Thorny issues on Claremont council agenda Tuesday
Two ongoing hot button topics for the city of Claremont—police unions and the Wilderness Park—are on the agenda for Claremont City Council Tuesday night, May 8. The discussion begins at 6:30 p.m.
After months of back and forth debate, impasse and failed contracts, the council will meet to approve a memorandum of understanding with the Claremont Police Officers Association (CPOA). The potential approval comes nearly 6 months after other employee unions were able to make an agreement.
Originally proposed the same contract as other employee groups, which would have the officers paying their full Public Retirement System contribution in 3 years time, police repeatedly rejected the offer because of the low Cost of Living Adjustments (COLA). Because of past pay reductions and the intensity of their jobs, police felt a higher COLA was warranted.
Last month, after a long impasse, the city presented the police with an offer that included receiving a COLA slightly higher than what was given to other employee groups. However, in an unexpected turn for CPOA President Detective Rick Varney and members of the negotiating team, the CPOA general membership rejected the contract by one vote, 19 to 18.
Another viable alternative was presented to the CPOA by the city, this time with a work-related equipment reimbursement of up to $400 annually for 40 employees. The cost is estimated at $16,000 over the period of the contract. CPOA members approved the new offer 26 to 4 in a vote finalized Wednesday morning, according to Det. Varney.
“We’re ready to move on,” he said.
The final say rests with the council, who will vote on whether or not to approve the memorandum of understanding. According to the report, the proposed CPOA contract will cost the city $435,352 with a total savings projected at $746,914. Savings were calculated based on employees taking over the responsibility of paying the PERS, previously paid for by the city.
If the CPOA contract is approved, the Claremont Police Management Association will be the only Claremont employee group without an agreed-upon contract.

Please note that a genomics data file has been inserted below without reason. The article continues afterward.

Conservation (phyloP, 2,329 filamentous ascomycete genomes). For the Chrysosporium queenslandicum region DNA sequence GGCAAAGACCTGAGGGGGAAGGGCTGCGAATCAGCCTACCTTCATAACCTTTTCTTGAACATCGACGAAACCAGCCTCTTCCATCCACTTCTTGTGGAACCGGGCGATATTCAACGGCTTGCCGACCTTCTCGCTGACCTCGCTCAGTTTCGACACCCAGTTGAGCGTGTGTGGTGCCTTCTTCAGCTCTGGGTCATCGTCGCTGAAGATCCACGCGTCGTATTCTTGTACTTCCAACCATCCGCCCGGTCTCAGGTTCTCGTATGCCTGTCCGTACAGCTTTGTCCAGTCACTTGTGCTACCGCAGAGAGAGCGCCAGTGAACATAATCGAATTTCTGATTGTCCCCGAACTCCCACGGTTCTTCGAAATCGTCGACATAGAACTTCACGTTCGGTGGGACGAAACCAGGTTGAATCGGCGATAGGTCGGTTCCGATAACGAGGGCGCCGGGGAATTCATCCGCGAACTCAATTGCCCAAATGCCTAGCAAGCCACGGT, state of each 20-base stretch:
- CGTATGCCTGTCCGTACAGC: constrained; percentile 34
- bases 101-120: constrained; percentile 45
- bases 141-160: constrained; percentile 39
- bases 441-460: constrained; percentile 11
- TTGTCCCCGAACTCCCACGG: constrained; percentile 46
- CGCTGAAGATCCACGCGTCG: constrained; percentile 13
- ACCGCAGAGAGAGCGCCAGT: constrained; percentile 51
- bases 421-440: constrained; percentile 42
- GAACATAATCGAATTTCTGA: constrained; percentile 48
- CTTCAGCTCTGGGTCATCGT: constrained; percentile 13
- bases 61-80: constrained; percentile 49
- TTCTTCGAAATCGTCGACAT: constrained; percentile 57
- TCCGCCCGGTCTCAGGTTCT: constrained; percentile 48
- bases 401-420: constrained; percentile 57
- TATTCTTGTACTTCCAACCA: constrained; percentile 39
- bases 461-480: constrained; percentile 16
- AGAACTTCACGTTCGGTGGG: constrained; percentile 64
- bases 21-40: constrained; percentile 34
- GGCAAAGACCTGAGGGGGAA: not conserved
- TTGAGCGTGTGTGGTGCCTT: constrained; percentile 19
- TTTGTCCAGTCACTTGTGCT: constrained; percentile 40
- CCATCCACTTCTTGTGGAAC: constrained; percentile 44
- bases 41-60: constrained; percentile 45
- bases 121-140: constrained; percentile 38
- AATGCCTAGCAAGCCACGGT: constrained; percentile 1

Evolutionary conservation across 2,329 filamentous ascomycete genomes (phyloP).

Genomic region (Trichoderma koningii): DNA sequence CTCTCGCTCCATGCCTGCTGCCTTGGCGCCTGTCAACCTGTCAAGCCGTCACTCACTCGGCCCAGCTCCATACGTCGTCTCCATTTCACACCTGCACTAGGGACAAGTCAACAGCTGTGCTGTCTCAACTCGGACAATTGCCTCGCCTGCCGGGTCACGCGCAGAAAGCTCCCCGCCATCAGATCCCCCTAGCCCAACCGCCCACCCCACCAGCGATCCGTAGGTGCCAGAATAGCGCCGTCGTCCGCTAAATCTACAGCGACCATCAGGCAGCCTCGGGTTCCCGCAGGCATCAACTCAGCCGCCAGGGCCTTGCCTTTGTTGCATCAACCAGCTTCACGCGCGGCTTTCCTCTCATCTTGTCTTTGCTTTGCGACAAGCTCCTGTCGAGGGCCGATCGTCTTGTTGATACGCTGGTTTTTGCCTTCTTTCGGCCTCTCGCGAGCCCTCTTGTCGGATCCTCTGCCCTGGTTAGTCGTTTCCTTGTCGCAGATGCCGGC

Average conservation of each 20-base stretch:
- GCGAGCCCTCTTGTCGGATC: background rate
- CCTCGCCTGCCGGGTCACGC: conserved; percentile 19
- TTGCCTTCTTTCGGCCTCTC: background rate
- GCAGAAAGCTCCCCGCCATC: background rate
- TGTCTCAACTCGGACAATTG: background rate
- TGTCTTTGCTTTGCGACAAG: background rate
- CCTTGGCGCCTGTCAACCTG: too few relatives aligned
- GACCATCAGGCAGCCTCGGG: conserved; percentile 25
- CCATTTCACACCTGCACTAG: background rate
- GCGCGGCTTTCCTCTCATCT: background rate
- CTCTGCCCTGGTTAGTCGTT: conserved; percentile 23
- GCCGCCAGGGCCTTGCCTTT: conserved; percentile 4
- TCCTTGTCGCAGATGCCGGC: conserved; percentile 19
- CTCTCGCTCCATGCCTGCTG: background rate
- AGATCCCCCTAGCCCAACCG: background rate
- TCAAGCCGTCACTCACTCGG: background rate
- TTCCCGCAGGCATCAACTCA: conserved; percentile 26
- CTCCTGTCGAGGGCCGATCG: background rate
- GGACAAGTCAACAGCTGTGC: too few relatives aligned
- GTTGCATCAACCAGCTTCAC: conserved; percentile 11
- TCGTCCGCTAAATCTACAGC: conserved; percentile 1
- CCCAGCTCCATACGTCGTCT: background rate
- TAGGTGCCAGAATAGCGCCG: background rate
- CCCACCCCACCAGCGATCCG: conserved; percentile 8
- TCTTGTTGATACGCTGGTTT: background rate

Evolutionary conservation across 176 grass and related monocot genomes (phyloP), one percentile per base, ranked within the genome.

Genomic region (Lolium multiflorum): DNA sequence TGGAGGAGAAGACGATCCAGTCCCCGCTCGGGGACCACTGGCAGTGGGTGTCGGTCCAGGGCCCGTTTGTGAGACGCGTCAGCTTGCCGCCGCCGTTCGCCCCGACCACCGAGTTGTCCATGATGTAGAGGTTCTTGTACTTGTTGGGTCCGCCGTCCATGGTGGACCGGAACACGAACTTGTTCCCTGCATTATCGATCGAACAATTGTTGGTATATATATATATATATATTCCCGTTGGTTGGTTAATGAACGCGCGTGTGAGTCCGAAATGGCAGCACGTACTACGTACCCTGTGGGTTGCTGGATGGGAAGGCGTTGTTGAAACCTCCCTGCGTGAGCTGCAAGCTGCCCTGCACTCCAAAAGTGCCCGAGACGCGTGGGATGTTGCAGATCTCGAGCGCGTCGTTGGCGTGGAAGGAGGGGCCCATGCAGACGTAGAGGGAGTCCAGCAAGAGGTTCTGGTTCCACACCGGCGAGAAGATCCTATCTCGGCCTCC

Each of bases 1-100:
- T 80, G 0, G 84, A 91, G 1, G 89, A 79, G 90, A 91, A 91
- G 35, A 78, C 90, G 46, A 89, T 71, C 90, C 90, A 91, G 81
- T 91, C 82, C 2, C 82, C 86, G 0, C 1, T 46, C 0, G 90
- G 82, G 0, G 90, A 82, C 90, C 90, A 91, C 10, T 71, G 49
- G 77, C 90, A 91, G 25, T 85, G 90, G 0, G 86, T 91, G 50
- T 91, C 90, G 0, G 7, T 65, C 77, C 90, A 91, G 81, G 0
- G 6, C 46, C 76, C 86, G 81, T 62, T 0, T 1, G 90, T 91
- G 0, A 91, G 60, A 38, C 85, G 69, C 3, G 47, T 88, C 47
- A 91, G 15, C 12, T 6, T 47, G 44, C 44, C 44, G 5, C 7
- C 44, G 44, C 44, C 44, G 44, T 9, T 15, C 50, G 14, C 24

In addition to the CPOA contract, the city council will once again revisit the issue of expanding parking at the Claremont Hills Wilderness Park. In late March the Claremont City Council approved the construction of a new lot near the Wilderness Park entrance on North Mills Avenue.
The council is now being asked to vote on expanded parking to be constructed on the west side of Mills Avenue—north of the fire station and south of Mt. Baldy Road. The lot would hold an estimated 46 additional parking spaces and would be subject to the same paid parking policy implemented with the previous lot: $3 a day for both Claremont residents and nonresidents with the option of a $50 annual pass.
Other items being reviewed by the council include whether or not to maintain the Community and Human Services decision to leave the name of Cahuilla Park as it is written, as well as the relinquishing agreement with Caltrans for ownership of Claremont’s portion of Foothill Boulevard. Labor negotiations with the CPOA and CPMA will take place in closed session prior to the general meeting, which is open to the public.
Closed session begins at 5:15 p.m. with a brief period for public comment beforehand. The council will reconvene for the regular open session at 6:30 p.m. The full meeting agenda can be accessed on the city’s website at www.ci.claremont.ca.us.